But picture with me if you will, a man, in a world full of people who believe in many gods.  This man lives in a tribe, and his father is quite influential within that tribe and within nearby tribes as well.  But this man had an experience.  The Bible doesn’t tell us how that experience started or why God spoke to Abraham, but they talk and God asks Abraham to leave his native country, which was a place called Haran.  God says, “I will make you into a great nation.  I will bless you and make you famous, and you will be a blessing to others.”

And that conversation starts the close relationship between God and that nation.

Now here’s what I find interesting:  Abraham never had the Scriptures to tell him what God was like or if there was only one true God.  There was only him and his wife.  He was 75 at the time and had no kids.  Probably in this generation, this was a thing he and his wife Sarah were sad about.  But somehow in all of that sadness, he had the faith to have a conversation with this one true God.  “the Father, the Almighty, maker of heaven and earth, of all that is, seen and unseen.”  And he never even went to Sunday School.  

And then we come to the end of what Abraham’s kids wrote down as the law, and specifically to what Jesus referred to as the “Greatest commandment”.  “And you must love the Lord your God with all your heart, all your soul, and all your strength.”

That’s the big mystery isn’t it?  Figuring out how to love God like that in the midst of all of our Gods.  

Ok so here’s the question:  How do we love God with everything we have in the midst of all of our gods?  “God’s” you might ask.  “We don’t have God’s”.  We have a ton of God’s.  I would say even Christians worship those gods.  Before I go into those god’s though, I want you to put yourself in Abraham’s sandals.

Let’s no longer pretend we’re in a Christian society, because we’re not.  Consider yourself as someone who is called to follow after God in the midst of people who follow after many gods.  And they are busy worshiping.  Somehow you have to figure out how to live in this world but not be of it, and attempt to connect with the one true God.  Thankfully we have the Bible and its view of Jesus, but faith must be stronger than anything we can see.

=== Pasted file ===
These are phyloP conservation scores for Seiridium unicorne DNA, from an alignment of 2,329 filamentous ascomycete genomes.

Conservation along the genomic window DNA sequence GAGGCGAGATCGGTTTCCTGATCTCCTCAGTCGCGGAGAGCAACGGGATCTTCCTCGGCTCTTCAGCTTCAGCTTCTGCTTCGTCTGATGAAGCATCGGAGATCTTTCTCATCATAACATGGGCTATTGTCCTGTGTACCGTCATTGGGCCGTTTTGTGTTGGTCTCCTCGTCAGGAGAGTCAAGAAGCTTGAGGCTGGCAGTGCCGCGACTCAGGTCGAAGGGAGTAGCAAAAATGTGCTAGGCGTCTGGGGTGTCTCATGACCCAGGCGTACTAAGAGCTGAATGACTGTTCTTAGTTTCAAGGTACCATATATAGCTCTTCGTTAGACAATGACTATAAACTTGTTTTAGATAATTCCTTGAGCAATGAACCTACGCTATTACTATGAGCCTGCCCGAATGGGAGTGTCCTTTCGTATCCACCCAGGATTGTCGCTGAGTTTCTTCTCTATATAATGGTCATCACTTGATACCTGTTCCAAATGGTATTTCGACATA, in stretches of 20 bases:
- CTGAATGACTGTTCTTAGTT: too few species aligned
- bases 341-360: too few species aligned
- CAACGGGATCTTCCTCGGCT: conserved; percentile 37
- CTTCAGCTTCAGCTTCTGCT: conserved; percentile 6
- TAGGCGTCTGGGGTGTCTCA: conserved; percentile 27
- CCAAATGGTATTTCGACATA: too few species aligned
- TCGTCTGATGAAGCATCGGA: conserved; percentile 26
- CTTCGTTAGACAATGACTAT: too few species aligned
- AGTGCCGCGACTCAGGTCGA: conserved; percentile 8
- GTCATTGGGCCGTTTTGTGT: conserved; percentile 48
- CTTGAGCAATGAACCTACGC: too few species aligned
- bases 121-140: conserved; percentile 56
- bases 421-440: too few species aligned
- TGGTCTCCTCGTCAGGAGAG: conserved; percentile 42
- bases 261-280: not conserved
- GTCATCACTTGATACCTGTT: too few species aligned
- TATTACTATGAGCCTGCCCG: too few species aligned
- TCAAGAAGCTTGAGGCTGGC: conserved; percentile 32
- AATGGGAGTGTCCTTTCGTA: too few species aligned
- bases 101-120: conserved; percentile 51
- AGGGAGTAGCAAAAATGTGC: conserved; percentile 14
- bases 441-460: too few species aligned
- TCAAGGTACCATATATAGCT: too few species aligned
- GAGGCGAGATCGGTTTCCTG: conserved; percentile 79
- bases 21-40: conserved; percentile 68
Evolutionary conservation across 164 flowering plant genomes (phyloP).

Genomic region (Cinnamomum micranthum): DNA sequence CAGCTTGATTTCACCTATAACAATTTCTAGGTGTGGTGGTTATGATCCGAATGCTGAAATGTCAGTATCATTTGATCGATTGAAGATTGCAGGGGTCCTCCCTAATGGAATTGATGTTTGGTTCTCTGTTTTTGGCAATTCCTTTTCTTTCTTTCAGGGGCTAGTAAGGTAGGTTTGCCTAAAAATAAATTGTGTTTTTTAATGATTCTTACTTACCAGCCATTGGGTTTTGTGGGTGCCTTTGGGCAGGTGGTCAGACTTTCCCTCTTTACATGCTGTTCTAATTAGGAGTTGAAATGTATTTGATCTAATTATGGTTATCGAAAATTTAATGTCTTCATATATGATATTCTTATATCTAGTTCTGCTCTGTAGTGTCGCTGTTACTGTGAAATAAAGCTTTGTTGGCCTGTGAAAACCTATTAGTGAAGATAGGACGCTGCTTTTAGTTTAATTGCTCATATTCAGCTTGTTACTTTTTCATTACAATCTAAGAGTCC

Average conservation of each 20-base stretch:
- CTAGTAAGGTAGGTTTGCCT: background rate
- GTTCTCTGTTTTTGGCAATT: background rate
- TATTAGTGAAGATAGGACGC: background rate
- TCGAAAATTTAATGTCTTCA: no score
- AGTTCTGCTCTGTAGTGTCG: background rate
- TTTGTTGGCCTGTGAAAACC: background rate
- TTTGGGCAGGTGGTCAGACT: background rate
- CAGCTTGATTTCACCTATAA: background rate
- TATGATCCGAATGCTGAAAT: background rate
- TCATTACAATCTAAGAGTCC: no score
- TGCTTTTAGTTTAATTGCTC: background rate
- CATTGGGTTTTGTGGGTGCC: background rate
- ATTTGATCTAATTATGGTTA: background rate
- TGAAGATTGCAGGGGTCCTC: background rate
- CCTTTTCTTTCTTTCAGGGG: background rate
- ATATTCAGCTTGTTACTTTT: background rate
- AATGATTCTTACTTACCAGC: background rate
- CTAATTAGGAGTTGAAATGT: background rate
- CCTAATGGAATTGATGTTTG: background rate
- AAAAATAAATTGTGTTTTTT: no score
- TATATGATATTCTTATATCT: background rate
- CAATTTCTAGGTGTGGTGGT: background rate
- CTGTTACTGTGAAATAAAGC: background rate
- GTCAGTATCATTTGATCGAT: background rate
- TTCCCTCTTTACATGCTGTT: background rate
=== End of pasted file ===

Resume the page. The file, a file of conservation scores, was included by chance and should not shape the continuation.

And your faith must be intensely personal.  You need to have time where you connect with God in your prayer closet, reading his word, praising Him with song, and follow after His leading.  The important thing is that you’re hearing his voice and understanding His direction.  Where he leads me, I will follow.

Now, then Abraham’s faith turns into the faith of His family, a nation.  Your faith is also corporate.  God wants us to live in community with those who follow after Him.  The people of Israel were intensely protective of one another. They were family, and as such, they believed each of them were entitled to relationship with the Almighty.  

Those outside of the family who did not follow after the ways of Adonai, or Jehovah, were closed off from full participation, and the nation of Israel took care fo one another.  In some ways, our faith in God the Father, is one like the faith of Israel.  We too, have a special relationship with God.  Corporately we are uniquely bonded to one another.  When we fight, it makes Him sad.  He desires for his kids to be unified.